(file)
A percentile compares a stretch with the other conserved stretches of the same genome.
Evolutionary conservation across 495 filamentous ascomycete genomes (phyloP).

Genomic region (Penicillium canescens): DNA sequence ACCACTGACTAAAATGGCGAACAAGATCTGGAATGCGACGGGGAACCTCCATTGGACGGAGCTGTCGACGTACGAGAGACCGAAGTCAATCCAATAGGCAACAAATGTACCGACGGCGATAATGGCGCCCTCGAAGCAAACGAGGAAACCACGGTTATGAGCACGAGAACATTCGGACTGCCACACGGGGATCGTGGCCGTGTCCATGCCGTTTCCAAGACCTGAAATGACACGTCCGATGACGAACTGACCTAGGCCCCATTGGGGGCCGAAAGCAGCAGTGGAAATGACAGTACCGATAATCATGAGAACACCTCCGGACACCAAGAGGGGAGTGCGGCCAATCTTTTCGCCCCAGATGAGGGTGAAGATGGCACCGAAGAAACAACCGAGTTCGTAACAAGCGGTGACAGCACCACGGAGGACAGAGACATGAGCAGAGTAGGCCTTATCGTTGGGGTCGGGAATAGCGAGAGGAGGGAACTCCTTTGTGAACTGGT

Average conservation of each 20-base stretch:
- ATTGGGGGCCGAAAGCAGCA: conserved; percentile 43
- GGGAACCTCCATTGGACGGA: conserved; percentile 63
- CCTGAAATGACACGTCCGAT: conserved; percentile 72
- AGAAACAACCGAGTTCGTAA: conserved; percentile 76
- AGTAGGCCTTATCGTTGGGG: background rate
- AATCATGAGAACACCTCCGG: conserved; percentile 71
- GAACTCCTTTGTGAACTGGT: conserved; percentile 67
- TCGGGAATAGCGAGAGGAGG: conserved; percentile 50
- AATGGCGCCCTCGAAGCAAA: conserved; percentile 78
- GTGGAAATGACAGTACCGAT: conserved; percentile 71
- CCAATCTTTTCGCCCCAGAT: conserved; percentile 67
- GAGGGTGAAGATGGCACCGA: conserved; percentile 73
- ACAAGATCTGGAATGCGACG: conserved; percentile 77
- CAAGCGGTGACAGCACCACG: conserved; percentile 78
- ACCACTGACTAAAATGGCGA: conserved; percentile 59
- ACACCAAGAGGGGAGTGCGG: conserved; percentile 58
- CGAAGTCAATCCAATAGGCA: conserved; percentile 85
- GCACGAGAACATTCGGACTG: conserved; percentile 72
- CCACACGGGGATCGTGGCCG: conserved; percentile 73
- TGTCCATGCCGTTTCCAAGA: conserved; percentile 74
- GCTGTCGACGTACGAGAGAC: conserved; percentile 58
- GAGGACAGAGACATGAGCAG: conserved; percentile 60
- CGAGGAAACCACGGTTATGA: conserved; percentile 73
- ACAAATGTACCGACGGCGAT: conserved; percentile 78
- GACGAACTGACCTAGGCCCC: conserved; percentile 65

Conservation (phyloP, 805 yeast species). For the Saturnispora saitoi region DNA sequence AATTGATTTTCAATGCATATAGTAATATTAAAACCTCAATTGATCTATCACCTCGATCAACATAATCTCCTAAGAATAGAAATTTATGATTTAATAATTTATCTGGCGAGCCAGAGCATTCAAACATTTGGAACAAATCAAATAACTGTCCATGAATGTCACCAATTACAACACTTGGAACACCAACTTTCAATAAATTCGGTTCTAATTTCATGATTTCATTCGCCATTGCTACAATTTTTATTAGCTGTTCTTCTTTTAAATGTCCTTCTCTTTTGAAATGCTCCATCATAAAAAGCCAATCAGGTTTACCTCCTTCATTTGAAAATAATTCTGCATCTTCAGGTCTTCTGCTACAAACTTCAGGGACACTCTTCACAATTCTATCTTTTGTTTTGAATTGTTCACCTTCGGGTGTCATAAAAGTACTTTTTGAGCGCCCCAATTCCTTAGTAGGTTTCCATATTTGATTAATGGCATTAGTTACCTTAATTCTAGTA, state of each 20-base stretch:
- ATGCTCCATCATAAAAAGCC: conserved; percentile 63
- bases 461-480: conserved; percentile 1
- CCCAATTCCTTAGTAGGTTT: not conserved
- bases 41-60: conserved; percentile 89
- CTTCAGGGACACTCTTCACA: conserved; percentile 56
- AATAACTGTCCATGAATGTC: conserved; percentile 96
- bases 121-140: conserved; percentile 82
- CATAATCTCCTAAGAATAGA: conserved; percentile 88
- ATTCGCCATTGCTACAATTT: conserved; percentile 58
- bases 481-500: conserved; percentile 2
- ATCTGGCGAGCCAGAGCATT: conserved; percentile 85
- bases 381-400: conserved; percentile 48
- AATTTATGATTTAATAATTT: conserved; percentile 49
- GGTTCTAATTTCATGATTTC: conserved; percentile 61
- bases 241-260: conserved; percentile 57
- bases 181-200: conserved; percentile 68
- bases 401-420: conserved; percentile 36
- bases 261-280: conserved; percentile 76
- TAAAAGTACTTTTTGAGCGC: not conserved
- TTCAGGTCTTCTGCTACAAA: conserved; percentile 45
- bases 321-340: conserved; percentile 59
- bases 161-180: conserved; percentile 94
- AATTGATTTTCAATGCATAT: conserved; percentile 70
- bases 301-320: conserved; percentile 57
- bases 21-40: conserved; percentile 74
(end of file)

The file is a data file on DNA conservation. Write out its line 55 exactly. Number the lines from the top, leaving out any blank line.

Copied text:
- bases 21-40: conserved; percentile 74